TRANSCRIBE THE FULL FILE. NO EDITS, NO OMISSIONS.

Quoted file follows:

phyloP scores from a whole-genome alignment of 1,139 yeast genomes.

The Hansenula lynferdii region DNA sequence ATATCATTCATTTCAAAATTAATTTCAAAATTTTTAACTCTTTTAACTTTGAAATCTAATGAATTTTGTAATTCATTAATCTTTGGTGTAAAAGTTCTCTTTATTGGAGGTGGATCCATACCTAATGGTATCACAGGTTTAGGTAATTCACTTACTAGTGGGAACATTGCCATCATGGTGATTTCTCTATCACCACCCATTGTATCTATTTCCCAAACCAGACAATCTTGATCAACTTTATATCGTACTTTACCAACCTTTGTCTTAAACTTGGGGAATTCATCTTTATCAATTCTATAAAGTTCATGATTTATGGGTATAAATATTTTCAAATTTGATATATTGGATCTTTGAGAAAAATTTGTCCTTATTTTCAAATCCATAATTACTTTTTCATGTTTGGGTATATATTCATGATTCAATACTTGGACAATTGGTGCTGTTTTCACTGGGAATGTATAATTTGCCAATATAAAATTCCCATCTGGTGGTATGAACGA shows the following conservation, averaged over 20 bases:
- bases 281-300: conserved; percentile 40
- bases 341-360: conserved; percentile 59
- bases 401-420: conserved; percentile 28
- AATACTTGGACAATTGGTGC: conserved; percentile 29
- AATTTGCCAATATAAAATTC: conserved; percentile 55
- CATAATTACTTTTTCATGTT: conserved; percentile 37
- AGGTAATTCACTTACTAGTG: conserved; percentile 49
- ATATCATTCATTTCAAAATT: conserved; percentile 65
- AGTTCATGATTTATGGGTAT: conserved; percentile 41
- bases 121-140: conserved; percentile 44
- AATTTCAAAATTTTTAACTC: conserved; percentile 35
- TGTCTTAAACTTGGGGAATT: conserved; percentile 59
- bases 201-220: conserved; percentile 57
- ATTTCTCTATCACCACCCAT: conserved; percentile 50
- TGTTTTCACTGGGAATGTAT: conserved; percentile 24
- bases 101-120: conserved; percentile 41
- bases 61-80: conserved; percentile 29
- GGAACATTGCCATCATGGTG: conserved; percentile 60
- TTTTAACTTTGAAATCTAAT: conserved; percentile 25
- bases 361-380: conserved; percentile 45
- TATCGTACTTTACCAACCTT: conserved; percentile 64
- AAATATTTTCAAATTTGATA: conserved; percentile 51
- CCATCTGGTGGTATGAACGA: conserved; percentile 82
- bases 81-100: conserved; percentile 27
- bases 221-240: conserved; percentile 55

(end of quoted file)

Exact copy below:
phyloP scores from a whole-genome alignment of 1,139 yeast genomes.

The Hansenula lynferdii region DNA sequence ATATCATTCATTTCAAAATTAATTTCAAAATTTTTAACTCTTTTAACTTTGAAATCTAATGAATTTTGTAATTCATTAATCTTTGGTGTAAAAGTTCTCTTTATTGGAGGTGGATCCATACCTAATGGTATCACAGGTTTAGGTAATTCACTTACTAGTGGGAACATTGCCATCATGGTGATTTCTCTATCACCACCCATTGTATCTATTTCCCAAACCAGACAATCTTGATCAACTTTATATCGTACTTTACCAACCTTTGTCTTAAACTTGGGGAATTCATCTTTATCAATTCTATAAAGTTCATGATTTATGGGTATAAATATTTTCAAATTTGATATATTGGATCTTTGAGAAAAATTTGTCCTTATTTTCAAATCCATAATTACTTTTTCATGTTTGGGTATATATTCATGATTCAATACTTGGACAATTGGTGCTGTTTTCACTGGGAATGTATAATTTGCCAATATAAAATTCCCATCTGGTGGTATGAACGA shows the following conservation, averaged over 20 bases:
- bases 281-300: conserved; percentile 40
- bases 341-360: conserved; percentile 59
- bases 401-420: conserved; percentile 28
- AATACTTGGACAATTGGTGC: conserved; percentile 29
- AATTTGCCAATATAAAATTC: conserved; percentile 55
- CATAATTACTTTTTCATGTT: conserved; percentile 37
- AGGTAATTCACTTACTAGTG: conserved; percentile 49
- ATATCATTCATTTCAAAATT: conserved; percentile 65
- AGTTCATGATTTATGGGTAT: conserved; percentile 41
- bases 121-140: conserved; percentile 44
- AATTTCAAAATTTTTAACTC: conserved; percentile 35
- TGTCTTAAACTTGGGGAATT: conserved; percentile 59
- bases 201-220: conserved; percentile 57
- ATTTCTCTATCACCACCCAT: conserved; percentile 50
- TGTTTTCACTGGGAATGTAT: conserved; percentile 24
- bases 101-120: conserved; percentile 41
- bases 61-80: conserved; percentile 29
- GGAACATTGCCATCATGGTG: conserved; percentile 60
- TTTTAACTTTGAAATCTAAT: conserved; percentile 25
- bases 361-380: conserved; percentile 45
- TATCGTACTTTACCAACCTT: conserved; percentile 64
- AAATATTTTCAAATTTGATA: conserved; percentile 51
- CCATCTGGTGGTATGAACGA: conserved; percentile 82
- bases 81-100: conserved; percentile 27
- bases 221-240: conserved; percentile 55